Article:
The eight-year partnership between McLennan Community College and Texas Tech University is set to expand until at least 2022, in an effort to meet growing education and economic development needs in Waco.

Texas Tech officials want to boost the school’s enrollment at MCC’s University Center from about 200 students to 1,000 students by about 2020 with a slew of new degree programs and more faculty members. A new building on or near MCC campus will eventually hold the students pursuing bachelor’s degrees from Texas Tech in Waco, Texas Tech Vice Provost Melanie Hart said.

“The importance of having an affordable degree is something that Texas Tech is really interested in,” Hart said. “It’s the right thing to do. These students are able to attend MCC. They get a good background education at a lower cost. Then, they transfer to Texas Tech, and if they have good-quality GPAs, they get additional scholarships that allow them to, really, cut the cost of the degree down to easily half of what it would have cost had they gone to Lubbock.”

Enter Waco’s Bernard & Audre Rapoport Foundation, with its longstanding philanthropic support of education. Executive Director Tom Stanton said the foundation will “lay the groundwork” in scholarships for the many nontraditional students who work and support families while attending college.

“This is all about jobs,” Stanton said. “There’s a huge economic development piece for Waco here. … Waco is in a position over the next 25 or 30 years to explode, and the question is, how are we, as a community, going to deal with all of that?”

The “two plus two” program, with two years pursuing an MCC associate’s degree and two years pursuing a bachelor’s degree through the University Center, ultimately costs students about $30,000 before scholarships, he said.

Among the degree programs in discussion or planning for Texas Tech’s Waco wing are restaurant, hotel and institutional management and technical communication and rhetoric. Texas Tech already has 10 full-time employees in Waco, MCC Vice President of Instruction Fred Hills said.

Conversations with the Greater Waco Chamber of Commerce and the Waco Business League formed the understanding of which degrees will hold the most value in Waco over the next 10 years.

“In the long run, it helps Waco,” Hills said. “It provides a better skilled workforce to meet the demands of the current industry, but it also provides a pool of qualified workers that can attract new industries to town that, in the past, we haven’t been able to reach out to.”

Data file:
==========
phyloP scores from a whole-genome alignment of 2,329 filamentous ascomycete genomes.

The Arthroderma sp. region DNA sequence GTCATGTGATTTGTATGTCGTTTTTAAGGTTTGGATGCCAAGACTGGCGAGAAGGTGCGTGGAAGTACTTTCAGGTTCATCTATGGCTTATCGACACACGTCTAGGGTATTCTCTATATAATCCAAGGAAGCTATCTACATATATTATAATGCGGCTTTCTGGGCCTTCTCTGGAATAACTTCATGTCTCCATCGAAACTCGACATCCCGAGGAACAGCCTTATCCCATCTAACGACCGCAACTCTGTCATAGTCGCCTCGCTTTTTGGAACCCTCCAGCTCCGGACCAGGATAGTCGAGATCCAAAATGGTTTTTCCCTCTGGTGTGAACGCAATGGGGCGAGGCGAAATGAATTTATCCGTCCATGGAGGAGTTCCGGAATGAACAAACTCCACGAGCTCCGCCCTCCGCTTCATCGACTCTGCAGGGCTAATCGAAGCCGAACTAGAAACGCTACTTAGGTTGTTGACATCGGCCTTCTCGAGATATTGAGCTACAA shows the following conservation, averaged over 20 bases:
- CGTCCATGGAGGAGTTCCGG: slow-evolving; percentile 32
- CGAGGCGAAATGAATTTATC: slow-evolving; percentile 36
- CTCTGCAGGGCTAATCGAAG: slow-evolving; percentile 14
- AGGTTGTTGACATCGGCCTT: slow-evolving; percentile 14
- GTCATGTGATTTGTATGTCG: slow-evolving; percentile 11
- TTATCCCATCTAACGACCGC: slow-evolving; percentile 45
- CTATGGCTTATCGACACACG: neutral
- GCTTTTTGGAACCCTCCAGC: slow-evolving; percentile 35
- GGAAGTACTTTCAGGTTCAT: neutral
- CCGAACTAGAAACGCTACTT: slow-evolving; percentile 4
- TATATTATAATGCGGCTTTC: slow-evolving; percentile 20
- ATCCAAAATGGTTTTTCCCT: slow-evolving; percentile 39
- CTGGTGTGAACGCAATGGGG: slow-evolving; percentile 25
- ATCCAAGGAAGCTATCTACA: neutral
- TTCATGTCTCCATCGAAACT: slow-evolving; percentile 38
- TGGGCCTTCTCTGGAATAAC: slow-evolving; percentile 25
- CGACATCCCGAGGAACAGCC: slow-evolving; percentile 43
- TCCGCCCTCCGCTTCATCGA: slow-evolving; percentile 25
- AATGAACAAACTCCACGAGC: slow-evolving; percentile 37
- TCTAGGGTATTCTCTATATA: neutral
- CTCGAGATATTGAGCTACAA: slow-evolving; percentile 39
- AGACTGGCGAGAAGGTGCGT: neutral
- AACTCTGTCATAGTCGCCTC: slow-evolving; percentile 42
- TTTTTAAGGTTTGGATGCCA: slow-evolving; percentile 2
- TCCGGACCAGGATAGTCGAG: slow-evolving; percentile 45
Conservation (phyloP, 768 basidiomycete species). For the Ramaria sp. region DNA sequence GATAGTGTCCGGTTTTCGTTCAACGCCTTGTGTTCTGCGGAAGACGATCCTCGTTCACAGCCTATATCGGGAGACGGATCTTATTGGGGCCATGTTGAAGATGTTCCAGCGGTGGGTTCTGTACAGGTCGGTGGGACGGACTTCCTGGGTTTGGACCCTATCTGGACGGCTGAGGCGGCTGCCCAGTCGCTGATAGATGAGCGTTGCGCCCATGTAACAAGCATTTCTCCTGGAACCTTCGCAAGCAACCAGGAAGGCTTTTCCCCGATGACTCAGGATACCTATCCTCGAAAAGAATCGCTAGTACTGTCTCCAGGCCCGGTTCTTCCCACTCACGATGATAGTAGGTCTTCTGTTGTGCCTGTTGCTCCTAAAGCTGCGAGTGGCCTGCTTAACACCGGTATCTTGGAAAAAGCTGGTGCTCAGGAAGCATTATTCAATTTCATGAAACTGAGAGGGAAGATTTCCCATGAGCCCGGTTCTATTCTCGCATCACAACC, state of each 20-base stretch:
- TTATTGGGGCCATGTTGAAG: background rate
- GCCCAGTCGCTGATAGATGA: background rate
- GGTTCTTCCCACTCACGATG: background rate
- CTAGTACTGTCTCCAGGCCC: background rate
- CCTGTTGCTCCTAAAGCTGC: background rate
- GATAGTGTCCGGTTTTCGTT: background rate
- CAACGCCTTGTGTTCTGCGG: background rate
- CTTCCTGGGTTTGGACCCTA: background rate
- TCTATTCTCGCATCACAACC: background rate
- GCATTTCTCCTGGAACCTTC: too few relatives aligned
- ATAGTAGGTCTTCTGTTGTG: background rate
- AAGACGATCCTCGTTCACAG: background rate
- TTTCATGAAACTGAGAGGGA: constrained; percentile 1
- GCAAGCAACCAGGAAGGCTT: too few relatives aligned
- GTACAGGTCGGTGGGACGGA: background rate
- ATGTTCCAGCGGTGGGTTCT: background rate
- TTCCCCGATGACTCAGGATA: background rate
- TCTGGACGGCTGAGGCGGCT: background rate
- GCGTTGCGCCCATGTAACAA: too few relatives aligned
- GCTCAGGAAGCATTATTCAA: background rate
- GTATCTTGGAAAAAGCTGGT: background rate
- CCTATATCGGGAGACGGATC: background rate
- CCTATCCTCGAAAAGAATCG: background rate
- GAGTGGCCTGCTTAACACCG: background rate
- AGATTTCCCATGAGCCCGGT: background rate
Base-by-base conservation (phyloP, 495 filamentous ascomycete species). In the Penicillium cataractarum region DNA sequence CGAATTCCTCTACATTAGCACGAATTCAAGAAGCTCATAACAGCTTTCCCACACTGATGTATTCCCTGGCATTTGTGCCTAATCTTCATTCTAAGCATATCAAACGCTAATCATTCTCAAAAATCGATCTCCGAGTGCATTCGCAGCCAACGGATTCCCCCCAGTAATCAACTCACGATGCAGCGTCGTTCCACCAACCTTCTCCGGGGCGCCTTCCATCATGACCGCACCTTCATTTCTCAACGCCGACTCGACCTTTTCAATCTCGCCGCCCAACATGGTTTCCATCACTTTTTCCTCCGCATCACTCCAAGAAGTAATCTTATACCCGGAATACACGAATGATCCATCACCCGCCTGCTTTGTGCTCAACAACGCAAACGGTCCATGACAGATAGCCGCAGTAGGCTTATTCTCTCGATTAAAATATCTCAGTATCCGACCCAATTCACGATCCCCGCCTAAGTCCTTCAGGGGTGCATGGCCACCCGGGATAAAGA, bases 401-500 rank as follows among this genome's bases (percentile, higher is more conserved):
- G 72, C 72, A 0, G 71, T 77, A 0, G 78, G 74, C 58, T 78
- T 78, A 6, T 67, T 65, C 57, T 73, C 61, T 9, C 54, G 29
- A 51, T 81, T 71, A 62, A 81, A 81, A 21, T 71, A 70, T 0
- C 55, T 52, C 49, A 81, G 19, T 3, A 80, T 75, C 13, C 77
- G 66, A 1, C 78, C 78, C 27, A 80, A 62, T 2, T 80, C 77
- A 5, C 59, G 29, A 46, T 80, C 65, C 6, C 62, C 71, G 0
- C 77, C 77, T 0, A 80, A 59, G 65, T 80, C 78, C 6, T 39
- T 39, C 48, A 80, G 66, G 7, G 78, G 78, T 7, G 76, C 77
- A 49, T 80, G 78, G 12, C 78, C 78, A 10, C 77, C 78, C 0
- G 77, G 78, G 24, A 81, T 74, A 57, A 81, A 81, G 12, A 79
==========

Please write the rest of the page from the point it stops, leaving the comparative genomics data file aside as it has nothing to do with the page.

Texas Tech expansion

An altered photo shows a preliminary concept, based on an existing MCC building, that could be used as a home base for Texas Tech’s presence in Waco through its partnership with MCC.

Programs centered on applied arts and sciences would allow students to apply workforce credits, including those earned at Texas State Technical College, toward a bachelor’s degree. “Designer degrees” could also be built around a combination of minors, officials said.

Texas Tech also hopes to attract students with opportunities specific to Waco, such as lessons at the Waco Mammoth National Monument.

Tarleton State University, Texas Tech University Health Sciences Center, University of Texas at Rio Grande Valley, University of Texas Medical Branch at Galveston and Midwestern State University also partner with MCC’s University Center.

Waco businessman and civic leader Carey Hobbs, a Texas Tech graduate, has helped the fundraising effort for Tech’s expansion in Waco.

Hobbs said the program dispels the common advice that students must attend a traditional, four-year college.

“One of the things that make this so attractive to Texas Tech is the quality of MCC,” he said. “They’re starting with an awfully good base. What I like about it is it incorporates all the things I’m interested in: MCC, TSTC, Texas Tech and Waco in general.”

Phillip Ericksen joined the Tribune-Herald in March 2015 as a sports copy editor. That November, he joined the news team. He has covered higher education, city hall, politics and crime.

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